Published on August 5, 2007
With exclusive rights to the Thai-language translations of JK Rowling's books, the company is celebrating its 15th anniversary wearing a mantel of power, confidence and capital. Business has boomed ever since the release of the first Potter adventure in 2000.
Nanmee was founded with a registered capital of Bt2 million. Now it's a Bt150-million empire with seven publishing affiliates under its wing.
Managing director Suwadee Chongsatitwattana is the first to offer a hallelujah for Harry.
"Our business has improved due in large part to the sales of the Thai translations of the Potter books - the series transformed the Thai publishing scene," she says, referring to the trend in local publishers buying the copyrights for foreign children's books.
Did luck shine on Nanmee? Not at all - Suwadee just knows her niches.
Raised in a Thai-Chinese family helping her father run a modest Chinese-language bookshop - still operating on Bangkok's Charoenkrung Road after 58 years - she delved into science at Chulalongkorn University.
That was in the 1970s, when students were pushing the democracy button, but Suwadee developed an ideology of her own: Her ambition was to promote science books as an integral part of national development.
"I believe science is key to becoming a developed society," she says. "We needed more science books on the market."
Nanmee Books struck out in that direction, importing and translating scientific books, mainly from Britain, before eventually launching into the realm of children's literature, a sleepy genre in the days before Potter. The children's publications still had a scientific element: Nanmee filled its shelves with fantasy and sci-fi tales.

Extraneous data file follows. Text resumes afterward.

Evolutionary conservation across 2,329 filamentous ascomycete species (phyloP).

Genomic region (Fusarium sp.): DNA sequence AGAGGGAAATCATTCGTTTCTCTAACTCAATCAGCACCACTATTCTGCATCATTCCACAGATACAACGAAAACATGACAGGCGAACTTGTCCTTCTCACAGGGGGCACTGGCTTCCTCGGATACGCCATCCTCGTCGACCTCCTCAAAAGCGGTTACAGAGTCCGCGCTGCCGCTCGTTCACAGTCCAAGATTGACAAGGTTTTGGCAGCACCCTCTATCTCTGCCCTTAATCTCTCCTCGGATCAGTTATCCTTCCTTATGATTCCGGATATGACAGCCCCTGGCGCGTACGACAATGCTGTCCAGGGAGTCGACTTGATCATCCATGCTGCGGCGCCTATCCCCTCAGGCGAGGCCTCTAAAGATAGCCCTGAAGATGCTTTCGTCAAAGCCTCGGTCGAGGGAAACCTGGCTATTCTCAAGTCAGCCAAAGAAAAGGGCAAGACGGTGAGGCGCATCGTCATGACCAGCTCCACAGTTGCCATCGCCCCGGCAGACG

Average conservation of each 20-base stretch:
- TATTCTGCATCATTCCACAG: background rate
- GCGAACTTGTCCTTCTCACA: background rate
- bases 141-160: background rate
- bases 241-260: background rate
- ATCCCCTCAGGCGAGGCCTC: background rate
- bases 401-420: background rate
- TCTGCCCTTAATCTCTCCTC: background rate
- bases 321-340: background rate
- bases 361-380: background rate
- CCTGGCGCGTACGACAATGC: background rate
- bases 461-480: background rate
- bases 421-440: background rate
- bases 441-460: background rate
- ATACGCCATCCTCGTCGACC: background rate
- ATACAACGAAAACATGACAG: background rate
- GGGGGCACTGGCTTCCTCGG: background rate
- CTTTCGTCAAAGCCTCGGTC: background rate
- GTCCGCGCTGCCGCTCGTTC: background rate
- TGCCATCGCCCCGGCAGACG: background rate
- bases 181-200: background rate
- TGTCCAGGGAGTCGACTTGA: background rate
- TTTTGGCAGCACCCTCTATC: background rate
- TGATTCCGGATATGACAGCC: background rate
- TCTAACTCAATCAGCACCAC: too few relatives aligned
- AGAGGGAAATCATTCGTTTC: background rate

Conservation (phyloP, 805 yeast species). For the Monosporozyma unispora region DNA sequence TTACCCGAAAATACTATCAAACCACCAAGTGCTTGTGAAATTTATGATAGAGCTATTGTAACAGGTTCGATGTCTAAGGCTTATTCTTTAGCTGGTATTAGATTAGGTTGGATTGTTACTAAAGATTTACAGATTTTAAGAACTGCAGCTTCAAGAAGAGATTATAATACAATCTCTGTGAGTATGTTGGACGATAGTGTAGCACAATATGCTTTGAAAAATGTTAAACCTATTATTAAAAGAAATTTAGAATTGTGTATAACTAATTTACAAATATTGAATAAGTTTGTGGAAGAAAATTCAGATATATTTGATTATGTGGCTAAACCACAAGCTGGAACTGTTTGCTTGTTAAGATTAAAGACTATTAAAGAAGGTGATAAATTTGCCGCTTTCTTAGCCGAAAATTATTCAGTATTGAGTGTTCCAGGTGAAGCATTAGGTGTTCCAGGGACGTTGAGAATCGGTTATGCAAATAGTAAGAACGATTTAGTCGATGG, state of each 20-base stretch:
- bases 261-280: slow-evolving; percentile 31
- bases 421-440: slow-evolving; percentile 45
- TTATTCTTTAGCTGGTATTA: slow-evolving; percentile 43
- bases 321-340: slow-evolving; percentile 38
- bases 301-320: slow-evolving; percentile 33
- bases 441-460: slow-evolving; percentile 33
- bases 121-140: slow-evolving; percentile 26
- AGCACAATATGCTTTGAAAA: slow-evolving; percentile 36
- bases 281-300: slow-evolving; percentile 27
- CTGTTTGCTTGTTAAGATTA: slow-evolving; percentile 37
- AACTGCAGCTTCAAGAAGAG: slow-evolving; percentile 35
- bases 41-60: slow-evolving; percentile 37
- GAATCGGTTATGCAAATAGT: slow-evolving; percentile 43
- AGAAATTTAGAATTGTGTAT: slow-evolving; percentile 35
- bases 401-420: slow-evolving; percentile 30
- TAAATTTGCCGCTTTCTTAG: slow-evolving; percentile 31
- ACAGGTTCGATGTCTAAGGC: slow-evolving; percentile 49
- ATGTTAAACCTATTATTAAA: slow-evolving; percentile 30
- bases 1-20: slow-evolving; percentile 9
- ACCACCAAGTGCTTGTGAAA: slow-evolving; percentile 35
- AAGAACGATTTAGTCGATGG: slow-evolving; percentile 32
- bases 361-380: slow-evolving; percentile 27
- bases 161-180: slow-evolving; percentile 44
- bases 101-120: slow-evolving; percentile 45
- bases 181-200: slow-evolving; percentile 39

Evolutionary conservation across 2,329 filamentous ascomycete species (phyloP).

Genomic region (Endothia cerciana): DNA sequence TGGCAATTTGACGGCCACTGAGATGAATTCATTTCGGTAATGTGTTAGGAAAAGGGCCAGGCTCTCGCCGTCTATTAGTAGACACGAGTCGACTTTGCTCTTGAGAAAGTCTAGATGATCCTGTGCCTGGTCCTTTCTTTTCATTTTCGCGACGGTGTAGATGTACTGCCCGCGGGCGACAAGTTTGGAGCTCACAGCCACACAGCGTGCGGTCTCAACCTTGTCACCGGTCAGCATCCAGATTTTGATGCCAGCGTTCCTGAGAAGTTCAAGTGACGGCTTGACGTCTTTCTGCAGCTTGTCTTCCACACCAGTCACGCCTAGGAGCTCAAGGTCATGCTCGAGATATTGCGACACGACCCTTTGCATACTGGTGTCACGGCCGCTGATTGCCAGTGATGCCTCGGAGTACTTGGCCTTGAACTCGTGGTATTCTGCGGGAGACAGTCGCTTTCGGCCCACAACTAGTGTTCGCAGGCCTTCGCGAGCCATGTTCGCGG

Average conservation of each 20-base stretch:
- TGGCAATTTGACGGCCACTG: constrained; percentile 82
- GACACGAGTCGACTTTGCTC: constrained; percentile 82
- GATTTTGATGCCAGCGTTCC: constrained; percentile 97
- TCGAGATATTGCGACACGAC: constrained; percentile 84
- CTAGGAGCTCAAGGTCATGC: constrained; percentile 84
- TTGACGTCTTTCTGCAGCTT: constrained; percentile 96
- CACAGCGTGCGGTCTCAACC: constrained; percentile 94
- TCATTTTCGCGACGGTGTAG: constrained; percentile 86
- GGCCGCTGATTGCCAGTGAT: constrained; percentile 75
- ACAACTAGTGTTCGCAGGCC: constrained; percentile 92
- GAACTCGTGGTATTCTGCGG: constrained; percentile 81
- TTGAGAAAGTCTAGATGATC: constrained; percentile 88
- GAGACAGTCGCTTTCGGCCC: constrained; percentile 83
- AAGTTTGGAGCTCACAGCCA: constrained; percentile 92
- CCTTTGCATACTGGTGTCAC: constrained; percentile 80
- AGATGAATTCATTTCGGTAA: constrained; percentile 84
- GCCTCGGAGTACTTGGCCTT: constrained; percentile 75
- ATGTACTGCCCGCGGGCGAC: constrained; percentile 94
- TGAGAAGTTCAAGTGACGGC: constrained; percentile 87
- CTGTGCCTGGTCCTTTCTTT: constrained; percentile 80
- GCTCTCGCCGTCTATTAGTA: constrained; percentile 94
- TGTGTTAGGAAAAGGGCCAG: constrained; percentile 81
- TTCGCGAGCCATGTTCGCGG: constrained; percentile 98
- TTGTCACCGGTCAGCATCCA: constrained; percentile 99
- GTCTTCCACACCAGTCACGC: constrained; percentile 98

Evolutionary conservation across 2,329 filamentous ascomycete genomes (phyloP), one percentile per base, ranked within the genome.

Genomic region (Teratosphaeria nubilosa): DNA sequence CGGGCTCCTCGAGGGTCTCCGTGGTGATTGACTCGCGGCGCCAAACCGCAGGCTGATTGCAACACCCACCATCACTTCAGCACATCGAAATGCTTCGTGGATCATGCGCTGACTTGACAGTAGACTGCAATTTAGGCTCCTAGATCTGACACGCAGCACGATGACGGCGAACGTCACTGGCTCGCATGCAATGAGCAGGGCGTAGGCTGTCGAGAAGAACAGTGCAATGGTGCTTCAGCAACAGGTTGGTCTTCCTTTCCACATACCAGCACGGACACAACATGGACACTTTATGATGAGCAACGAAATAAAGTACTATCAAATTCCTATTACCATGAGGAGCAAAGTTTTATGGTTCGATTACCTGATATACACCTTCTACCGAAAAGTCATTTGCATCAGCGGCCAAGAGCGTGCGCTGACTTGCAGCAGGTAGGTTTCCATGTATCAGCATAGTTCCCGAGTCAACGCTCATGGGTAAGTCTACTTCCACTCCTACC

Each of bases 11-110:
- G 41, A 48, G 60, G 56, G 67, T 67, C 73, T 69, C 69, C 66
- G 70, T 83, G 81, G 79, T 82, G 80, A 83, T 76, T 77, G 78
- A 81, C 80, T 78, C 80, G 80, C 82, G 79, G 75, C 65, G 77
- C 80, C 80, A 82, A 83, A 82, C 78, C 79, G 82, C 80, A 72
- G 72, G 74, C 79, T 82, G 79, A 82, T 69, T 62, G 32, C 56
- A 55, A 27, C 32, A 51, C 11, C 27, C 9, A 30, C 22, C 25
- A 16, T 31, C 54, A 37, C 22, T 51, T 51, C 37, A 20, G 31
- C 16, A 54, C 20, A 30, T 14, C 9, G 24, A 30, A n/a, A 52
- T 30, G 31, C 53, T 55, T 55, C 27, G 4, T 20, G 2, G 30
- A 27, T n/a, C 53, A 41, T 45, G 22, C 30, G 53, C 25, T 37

"We struggled in the first five years," Suwadee says. "Science books were difficult to sell at the time."
In 2000, acting on a friend's advice, Suwadee decided to buy the rights to the Harry Potter series. The price for each book was estimated at Bt10 million, but Suwadee reckoned that the series was a hit in the UK, so they could do well translated into Thai.
They did indeed. More than a million copies of each of the first six have been sold, each volume generating between Bt50 million and Bt60 million. Suwadee sowed the profits into the children's magazine Lem Prode (Favourite) to encourage kids to read.
"I can tell you that the copyright fee for the seventh Potter book was more than Bt10 million," she says. "We now have an annual copyright budget of Bt150 million because we're still focusing on importing quality children's books."
The Potter books sell outlandishly, but Suwadee believes they could have done even better. More than 10 million copies of the first six books were sold in Japan and six million in Taiwan.
While expecting the final book's Thai translation to exceed targets, she knows that the Potter magic will soon dissipate like fairy dust. What's the next rabbit she'll pull from her magician's hat? Angie Sage's Septimus Heap series. It is, she says, "the next big thing".
And for her follow-up trick, Suwadee will swell the ranks of Thai children's-book authors. She plans to publish and promote works by local writers. A major fan of mysteries and sci-fi thrillers, she's just started assembling first-time authors with the help of her daughter Kim, Nanmee's vice-president.
With new writers and new directions in mind, Suwadee expects to lead Nanmee into the hearts of many more Thai youngsters.